Portraits of Wildflowers

Perspectives on Nature Photography

Purple wood-sorrel

with 25 comments


In my back yard on September 8th I found this little purple wood-sorrel flower (Oxalis drummondii). When I say little I mean maybe five-eighths of an inch (15mm) across.

(Yesterday at Muir Woods National Monument in California I saw plenty of redwood sorrel (Oxalis oregana), though none of it was flowering.)

© 2016 Steven Schwartzman

Written by Steve Schwartzman

October 30, 2016 at 5:01 AM

25 Responses

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  1. I picked a wood sorrel very like this today. I picked it to put in a vase. ( I may have been able to eat it, I think). Upon investigating the wood-sorrel/oxalis, I learned that the New Zealand yam is actually oxalis tuberosa.


    October 30, 2016 at 5:52 AM

  2. While you’ve focused on sorrel as flora, I recently met sorrel as fauna: a member of the horse family. If the two meanings of sorrel have a common ancestor, etymologically speaking, I couldn’t figure it out, but it’s interesting that the word is used so differently.


    October 31, 2016 at 7:06 AM

  3. I too have wondered about the completely different uses for the word sorrel. We have a common sorrel here that pops up everywhere in the garden…the plant, alas, not the horse!…in Peoria we lived on a ravine, and I found exactly one wood sorrel plant growing down there. It is a beautiful plant but quite uncommon in my area.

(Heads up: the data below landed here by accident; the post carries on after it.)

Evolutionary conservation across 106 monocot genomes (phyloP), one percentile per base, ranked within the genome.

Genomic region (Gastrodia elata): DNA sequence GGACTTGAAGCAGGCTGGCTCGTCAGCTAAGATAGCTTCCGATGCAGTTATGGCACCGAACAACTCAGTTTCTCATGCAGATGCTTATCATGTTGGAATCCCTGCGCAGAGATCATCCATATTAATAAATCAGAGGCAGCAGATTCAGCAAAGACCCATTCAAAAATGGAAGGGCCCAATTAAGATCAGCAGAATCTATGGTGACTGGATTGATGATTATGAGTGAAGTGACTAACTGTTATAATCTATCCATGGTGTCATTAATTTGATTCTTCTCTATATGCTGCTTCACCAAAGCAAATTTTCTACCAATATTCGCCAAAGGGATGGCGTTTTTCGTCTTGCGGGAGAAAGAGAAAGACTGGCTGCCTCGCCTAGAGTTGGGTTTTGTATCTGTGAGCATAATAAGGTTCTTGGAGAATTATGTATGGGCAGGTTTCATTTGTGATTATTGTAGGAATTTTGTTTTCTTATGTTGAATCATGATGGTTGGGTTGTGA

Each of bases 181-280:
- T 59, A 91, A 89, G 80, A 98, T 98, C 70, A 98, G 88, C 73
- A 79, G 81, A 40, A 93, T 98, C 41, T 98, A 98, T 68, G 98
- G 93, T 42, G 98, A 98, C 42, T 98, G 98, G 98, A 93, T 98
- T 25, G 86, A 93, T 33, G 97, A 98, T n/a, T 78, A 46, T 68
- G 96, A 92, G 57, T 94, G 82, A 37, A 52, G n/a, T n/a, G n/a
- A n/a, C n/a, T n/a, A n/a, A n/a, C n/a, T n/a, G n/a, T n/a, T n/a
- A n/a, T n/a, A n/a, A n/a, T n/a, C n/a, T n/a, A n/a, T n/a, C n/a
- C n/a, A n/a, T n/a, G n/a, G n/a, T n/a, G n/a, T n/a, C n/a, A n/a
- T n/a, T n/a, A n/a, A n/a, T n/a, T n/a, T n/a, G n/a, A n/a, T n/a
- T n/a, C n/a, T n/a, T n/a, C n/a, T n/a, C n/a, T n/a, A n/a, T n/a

October 31, 2016 at 9:18 AM

    • Maybe you can write (and illustrate, of course) a children’s book in which sorrel horses keep popping up all over the place.

      I just pointed Linda to


      for a confirmation that sorrel the plant and sorrel the horse are unrelated words.

      While your wood-sorrel in Peoria was rare, we have two common species of Oxalis in Austin, the one shown here and another with yellow flowers.

      Steve Schwartzman

      October 31, 2016 at 9:40 AM

  4. Nailed this one. We’ve an Oxalis hanging in our window. The flowers are edible but they are so tiny we eschew rather than chew.

    Steve Gingold

    October 31, 2016 at 3:01 PM

  5. […] From the Lady Bird Johnson Wildflower Center, here’s an opening bud of purple wood-sorrel, Oxalis drummondii, on September 26th. Since then I’ve continued to see these small flowers in various places around Austin, including right at home. Speaking of which, if you’d like to see what an open flower of this species looked like in our yard in 2016, you can check out a post from then. […]

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